Each infusion steeps for up to 10 hours and is then heated, pasteurized and put into glass bottles, a process that is more automated than it was when Sway launched in 2015. The lemon ginger is a particular best-seller, Herling said. The trio behind Sway is “constantly experimenting,” she said, so fans of the brand may see a new flavor added to the sparkling water lineup this fall.
Rambling through Austin
Rambler Sparkling Water, the youngest of all the Austin sparkling waters, might have an extra bit of Austin cachet because of its link to local music venue the Mohawk.
Co-founder James Moody, who owns the Mohawk and Guerilla Suit advertising agency, wasn’t looking to add any more projects under his purview, but he couldn’t resist leading the charge a few years ago on the development of an Austin sparkling water that would also serve a philanthropic purpose. A percentage of Rambler’s annual profits will go toward the Texas Parks & Wildlife Foundation at the end of each year. The philanthropy effort is such an important piece of Rambler’s identity that the name of the foundation is now included on every can, along with imagery of the wild Texas landscape the foundation seeks to maintain.
“We wanted to make sure that if you’re pulling from a water source, you’re also giving back,” Moody said.
Rambler took a while to launch in part because a lot of the R&D process went into getting the “flavor and bubble profile just right. We didn’t want to go to market until it was perfect,” he said. Savvy sippers will notice that, though it lacks fruit or any other ingredients, the sparkling water does have a bit of flavor, a mineral softness to it along with what Moody calls “refined bubbles.” There’s a reason for that: Rambler is filtered through Texas limestone to imbue it with local terroir.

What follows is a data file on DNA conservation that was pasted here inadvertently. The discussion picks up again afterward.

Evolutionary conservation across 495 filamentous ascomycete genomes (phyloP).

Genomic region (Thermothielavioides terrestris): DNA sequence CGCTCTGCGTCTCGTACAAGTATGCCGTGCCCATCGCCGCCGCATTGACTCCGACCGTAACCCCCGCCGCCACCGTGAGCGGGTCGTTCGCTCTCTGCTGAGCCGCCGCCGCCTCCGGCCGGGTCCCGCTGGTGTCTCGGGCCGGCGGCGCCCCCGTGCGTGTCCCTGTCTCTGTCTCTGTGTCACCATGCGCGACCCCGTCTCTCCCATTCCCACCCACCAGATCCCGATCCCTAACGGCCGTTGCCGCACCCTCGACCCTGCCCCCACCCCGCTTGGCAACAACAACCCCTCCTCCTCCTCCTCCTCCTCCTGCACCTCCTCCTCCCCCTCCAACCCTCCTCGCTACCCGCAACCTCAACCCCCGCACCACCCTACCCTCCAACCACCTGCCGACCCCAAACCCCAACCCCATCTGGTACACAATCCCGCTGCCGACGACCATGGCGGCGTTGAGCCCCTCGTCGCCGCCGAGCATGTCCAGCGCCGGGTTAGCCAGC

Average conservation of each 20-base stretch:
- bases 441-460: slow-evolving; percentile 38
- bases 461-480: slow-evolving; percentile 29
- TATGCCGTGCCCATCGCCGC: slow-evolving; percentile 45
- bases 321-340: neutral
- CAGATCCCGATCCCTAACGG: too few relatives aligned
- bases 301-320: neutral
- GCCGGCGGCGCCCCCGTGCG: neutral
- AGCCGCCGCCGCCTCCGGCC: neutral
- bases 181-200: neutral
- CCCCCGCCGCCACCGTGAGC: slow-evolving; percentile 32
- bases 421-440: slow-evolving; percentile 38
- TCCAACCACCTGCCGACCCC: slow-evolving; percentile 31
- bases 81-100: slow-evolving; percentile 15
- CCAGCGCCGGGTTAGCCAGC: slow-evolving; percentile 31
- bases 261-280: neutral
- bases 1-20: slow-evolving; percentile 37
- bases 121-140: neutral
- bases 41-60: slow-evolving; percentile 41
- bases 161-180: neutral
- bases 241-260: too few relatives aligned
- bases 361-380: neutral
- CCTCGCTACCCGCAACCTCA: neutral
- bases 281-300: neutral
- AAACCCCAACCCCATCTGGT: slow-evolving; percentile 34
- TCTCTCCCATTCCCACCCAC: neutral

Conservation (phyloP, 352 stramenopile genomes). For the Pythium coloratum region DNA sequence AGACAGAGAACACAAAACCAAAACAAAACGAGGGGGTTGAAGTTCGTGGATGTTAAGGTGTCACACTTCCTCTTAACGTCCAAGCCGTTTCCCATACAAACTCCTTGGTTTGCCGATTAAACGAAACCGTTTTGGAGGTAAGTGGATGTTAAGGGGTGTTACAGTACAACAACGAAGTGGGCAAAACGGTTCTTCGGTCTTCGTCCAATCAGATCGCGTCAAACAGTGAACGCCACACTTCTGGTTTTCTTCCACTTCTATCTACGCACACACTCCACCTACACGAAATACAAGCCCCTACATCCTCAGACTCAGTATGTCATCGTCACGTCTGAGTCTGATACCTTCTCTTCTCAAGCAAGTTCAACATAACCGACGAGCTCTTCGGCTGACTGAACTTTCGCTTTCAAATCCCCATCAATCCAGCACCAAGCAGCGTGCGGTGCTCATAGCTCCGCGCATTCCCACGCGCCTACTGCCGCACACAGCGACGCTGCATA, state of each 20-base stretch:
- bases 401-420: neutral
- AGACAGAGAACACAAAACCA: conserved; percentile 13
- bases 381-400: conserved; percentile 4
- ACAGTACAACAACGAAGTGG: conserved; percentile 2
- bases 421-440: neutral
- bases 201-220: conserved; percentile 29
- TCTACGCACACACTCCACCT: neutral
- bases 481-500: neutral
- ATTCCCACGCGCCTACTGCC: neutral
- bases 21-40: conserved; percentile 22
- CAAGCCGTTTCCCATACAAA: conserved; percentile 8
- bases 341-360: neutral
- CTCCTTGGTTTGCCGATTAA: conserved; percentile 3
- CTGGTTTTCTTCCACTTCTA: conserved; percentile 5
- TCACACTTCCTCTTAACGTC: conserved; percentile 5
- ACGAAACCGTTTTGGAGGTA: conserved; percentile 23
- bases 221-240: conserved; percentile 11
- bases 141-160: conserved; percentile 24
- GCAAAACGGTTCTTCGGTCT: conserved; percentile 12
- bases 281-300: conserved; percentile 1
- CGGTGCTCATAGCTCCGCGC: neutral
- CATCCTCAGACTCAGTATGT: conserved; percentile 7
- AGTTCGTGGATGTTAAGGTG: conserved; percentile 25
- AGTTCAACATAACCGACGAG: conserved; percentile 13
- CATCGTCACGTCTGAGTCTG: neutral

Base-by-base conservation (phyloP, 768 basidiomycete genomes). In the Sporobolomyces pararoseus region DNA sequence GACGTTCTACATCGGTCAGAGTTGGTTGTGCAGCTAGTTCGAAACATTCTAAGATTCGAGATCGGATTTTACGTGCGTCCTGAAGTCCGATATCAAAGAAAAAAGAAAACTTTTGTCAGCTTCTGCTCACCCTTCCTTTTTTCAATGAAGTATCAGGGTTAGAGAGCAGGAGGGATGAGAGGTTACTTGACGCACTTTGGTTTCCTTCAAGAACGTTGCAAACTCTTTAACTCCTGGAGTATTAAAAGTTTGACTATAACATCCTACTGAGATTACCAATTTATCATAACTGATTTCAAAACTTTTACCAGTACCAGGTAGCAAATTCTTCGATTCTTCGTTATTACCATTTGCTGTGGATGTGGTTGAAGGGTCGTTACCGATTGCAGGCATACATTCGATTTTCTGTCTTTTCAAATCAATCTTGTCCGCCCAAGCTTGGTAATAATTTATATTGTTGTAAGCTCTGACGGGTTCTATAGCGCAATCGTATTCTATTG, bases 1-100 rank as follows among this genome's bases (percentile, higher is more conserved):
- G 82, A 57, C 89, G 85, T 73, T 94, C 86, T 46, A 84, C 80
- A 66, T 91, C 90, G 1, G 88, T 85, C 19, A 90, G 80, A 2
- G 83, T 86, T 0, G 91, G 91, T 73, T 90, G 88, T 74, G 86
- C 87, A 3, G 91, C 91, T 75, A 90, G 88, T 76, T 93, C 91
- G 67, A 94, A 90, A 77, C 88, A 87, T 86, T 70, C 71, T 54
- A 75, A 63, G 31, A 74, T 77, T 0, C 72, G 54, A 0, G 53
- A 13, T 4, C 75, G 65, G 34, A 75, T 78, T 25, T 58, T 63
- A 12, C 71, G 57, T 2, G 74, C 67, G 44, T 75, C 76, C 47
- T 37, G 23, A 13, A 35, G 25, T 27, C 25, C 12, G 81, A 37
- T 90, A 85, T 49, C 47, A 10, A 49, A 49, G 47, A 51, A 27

To get the water into cans, Moody and his team turned to one of the biggest canned beer producers in town — Austin Beerworks. The North Austin brewery had undergone a major expansion at the beginning of last year and had the capacity to help bring Rambler into fruition, canning the water to this day. It’s available primarily in Austin bars, restaurants and hotels so far, as well as H-E-B stores.
Moody developed Rambler with other big-name partners including Leo Kiely, former CEO of MillerCoors, and Bill Kiely, owner and director of Windowseat Entertainment. Part of his inspiration for the project came when he kicked a diet soda habit by drinking sparkling water and realized there weren’t a lot of Austin-made seltzer options.
Though he acknowledges that Rambler is now on a more crowded retail shelf than when the initial idea was conceived, Moody said he thinks sparkling water has plenty of room to grow.
“We still have so many more people to convert” from the soda category, he said.
It’s a sentiment shared by the other sparkling water producers, who said they feel they are competing less with each other and more with the big-brand sodas and sparkling waters of the world. O’Connor said that even after a buy two, get one free sale of LaCroix at one of the retailers where Big Swig is available, his comparatively small brand still wound up in people’s grocery carts. And Cason thinks he knows why Waterloo has done so well, too.
“People need full-flavored sparkling water if they’re going to turn away from Coke and Sprite,” he said.